Iowans are gathering at ceremonies around the state to mark this Veteran’s Day.
A crowd of veterans and their families assembled near the Korean and Vietnam War Memorials on the statehouse grounds today for a brief outdoor service. Pastor Michael Demastus of the Fort Des Moines Church of Christ gave the invocation.
“I thank you, God, that there were many who stepped up and obeyed the call of duty and they said, ‘My family, my life, my country — it’s worth fighting for,’ and God I thank you that we can gather here today and remember them and pay them honor and tribute,” Demastus prayed.
“It’s such a blessing to know that there are others who care so much about this nation. We pray, God, that we would just pause this day and remember and give them the due tribute that they deserve.”
Wreaths were laid on the Iowa memorials to veterans who served in Korean, Vietnam and in the modern-day wars in Iraq and Afghanistan. Ray Reynolds served a tour of duty in Iraq in 2003 and 2004 and he was the keynote speaker at today’s mid-morning service in Des Moines.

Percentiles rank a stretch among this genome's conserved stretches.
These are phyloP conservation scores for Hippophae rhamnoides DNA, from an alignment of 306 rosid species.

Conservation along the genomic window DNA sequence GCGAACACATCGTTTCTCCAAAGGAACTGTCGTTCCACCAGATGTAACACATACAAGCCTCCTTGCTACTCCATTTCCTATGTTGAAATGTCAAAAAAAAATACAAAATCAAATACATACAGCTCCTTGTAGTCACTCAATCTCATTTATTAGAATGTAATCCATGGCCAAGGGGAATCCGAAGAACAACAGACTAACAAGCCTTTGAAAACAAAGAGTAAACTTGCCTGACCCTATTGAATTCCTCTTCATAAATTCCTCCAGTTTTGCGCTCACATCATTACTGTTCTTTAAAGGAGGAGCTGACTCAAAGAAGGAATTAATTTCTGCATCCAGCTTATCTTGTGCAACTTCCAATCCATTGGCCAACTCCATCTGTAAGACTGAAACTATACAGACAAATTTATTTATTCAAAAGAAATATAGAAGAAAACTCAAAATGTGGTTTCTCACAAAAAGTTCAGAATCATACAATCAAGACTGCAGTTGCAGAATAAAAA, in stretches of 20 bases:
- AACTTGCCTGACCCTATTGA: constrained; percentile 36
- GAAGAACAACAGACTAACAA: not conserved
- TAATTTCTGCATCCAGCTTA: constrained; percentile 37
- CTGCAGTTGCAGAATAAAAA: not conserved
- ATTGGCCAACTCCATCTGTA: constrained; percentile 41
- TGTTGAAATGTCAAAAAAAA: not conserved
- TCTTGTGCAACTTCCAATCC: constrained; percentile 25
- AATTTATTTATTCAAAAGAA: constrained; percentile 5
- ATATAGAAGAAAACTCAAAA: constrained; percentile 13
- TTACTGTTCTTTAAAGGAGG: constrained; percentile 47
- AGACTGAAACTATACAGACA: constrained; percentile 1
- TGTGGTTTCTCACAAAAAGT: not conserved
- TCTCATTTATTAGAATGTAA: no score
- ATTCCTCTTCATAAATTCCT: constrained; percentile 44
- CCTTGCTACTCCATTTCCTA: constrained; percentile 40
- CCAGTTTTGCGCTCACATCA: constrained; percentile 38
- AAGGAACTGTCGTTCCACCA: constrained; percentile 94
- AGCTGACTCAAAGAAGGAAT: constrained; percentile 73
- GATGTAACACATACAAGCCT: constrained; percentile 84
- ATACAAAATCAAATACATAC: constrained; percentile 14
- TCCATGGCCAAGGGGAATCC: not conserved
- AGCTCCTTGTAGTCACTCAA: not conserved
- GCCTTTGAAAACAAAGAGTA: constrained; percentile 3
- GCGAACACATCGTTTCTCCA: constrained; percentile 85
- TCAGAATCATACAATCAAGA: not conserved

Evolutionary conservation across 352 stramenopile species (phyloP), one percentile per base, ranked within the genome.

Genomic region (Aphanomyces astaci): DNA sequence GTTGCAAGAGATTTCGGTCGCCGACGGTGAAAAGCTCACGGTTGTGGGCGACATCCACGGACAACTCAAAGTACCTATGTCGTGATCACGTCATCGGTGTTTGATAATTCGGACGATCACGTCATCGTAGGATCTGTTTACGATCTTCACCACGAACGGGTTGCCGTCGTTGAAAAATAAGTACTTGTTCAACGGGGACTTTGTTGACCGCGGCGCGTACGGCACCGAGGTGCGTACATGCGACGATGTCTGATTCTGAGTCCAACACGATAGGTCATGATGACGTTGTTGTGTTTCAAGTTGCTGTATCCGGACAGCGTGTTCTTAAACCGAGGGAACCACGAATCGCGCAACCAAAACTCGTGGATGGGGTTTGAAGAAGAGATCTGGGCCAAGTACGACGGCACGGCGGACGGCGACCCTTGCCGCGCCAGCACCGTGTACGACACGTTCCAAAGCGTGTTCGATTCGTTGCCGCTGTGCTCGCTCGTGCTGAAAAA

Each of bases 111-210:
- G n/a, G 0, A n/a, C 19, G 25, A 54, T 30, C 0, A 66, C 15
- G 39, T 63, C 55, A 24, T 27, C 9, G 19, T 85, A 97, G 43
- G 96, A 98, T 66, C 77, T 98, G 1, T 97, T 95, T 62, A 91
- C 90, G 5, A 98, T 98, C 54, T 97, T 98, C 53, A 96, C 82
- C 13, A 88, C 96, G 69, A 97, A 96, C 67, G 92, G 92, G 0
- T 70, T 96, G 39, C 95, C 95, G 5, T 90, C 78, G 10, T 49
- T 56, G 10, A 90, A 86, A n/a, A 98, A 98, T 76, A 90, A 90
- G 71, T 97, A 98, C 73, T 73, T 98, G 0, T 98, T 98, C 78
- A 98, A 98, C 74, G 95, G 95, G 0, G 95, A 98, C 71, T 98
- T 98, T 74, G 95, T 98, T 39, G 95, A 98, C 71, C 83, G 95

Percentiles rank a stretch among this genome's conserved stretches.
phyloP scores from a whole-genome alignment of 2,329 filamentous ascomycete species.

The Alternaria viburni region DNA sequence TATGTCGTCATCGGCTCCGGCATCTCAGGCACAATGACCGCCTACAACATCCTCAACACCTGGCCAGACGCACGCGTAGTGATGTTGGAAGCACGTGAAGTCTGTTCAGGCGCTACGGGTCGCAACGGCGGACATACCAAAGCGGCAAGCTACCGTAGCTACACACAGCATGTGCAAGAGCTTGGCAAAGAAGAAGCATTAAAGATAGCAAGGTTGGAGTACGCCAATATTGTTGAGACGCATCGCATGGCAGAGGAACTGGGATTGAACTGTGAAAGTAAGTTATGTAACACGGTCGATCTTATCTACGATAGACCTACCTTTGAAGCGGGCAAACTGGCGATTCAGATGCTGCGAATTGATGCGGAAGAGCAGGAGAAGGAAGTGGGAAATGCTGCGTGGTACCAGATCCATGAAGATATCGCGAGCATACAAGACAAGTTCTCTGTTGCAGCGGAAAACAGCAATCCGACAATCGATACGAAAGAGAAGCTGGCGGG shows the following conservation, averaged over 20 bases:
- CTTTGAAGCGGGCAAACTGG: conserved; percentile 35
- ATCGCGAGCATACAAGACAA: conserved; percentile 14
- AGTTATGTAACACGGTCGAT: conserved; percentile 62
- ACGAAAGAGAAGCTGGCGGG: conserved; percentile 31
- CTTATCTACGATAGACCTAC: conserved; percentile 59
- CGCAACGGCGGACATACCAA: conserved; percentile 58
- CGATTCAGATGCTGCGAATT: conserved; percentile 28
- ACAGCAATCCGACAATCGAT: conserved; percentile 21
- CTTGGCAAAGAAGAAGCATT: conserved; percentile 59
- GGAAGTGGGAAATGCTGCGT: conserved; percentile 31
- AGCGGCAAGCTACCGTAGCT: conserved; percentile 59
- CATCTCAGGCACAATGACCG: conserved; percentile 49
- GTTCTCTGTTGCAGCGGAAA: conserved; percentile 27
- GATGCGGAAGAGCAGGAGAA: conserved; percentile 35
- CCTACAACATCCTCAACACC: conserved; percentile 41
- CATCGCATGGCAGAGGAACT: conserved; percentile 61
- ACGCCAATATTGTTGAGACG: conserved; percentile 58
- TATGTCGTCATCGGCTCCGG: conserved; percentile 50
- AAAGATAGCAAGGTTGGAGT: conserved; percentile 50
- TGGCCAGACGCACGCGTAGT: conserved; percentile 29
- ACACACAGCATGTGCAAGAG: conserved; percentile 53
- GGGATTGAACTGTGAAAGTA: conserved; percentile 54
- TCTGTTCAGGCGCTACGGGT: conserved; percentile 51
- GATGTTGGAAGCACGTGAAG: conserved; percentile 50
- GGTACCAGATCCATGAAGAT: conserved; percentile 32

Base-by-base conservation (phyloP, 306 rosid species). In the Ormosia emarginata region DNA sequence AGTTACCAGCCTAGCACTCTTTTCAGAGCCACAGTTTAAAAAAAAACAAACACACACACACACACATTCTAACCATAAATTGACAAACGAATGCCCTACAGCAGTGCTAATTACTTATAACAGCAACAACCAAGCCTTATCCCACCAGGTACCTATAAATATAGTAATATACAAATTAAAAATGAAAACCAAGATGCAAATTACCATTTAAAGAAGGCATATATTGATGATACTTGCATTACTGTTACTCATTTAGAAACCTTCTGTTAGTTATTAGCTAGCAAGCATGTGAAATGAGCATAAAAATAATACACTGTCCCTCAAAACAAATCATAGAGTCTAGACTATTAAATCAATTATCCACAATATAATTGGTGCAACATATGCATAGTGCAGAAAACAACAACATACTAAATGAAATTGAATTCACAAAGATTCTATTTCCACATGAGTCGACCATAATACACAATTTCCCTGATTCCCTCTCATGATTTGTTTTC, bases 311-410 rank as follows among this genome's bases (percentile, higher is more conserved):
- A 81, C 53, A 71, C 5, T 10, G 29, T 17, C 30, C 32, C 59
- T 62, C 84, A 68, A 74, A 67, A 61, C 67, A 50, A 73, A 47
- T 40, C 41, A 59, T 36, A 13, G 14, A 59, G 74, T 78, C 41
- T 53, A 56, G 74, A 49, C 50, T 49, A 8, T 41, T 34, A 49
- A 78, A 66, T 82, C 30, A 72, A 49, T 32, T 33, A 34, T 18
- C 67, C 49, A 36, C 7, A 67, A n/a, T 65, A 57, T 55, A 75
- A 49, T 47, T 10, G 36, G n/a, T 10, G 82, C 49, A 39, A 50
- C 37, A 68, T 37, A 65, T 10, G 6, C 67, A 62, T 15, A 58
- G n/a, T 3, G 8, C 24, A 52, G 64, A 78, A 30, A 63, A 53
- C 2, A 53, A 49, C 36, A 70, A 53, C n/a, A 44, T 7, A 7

“And I ask you, the ordinary Iowan, what have you done to earn your piece of freedom for this country?” Reynolds said. “Today is about those who stood up and said, ‘I’ll go.”
Reynolds is a retired 22-year veteran of the Iowa National Guard who currently serves as the State Fire Marshal. “Not since our ‘greatest generation’ of World War II has in our country seen so many veterans in our citizen ranks,” Reynolds said.
Reynolds has been a chaperone on four of the “honor flights” that have ferried Iowa’s oldest veterans so they see their World War II memorial in Washington, D.C.
“I met men who treaded in water in Pearl Harbor for two hours, waiting for a ship to pluck them out of the oil-coated, burning waters,” Reynolds said. “I met a man who dug five fox holes in the frozen timber line at the Battle of the Bulge and then lived in that tiny hole for two weeks while the Germans fired artillery rounds at them night and day. I met a nurse who tore up anything made of cloth that she could find just to stop the bleeding from the wounds of hundreds of injured sailors from Pearl Harbor — and she said the injured just kept coming through the doors.” Reynolds also met an Iowan who was there when the flag was raised at Iwo Jima.
Members of the Marine Corps League shot off a 21-gun salute and a bugler played taps just before the pastor delivered a benediction.
“Most of us enjoy time online, but today is about those who have put it all on the line — our soldiers,” Pastor Demastus said. “Remember — all day — thank them, but not just today — every day.”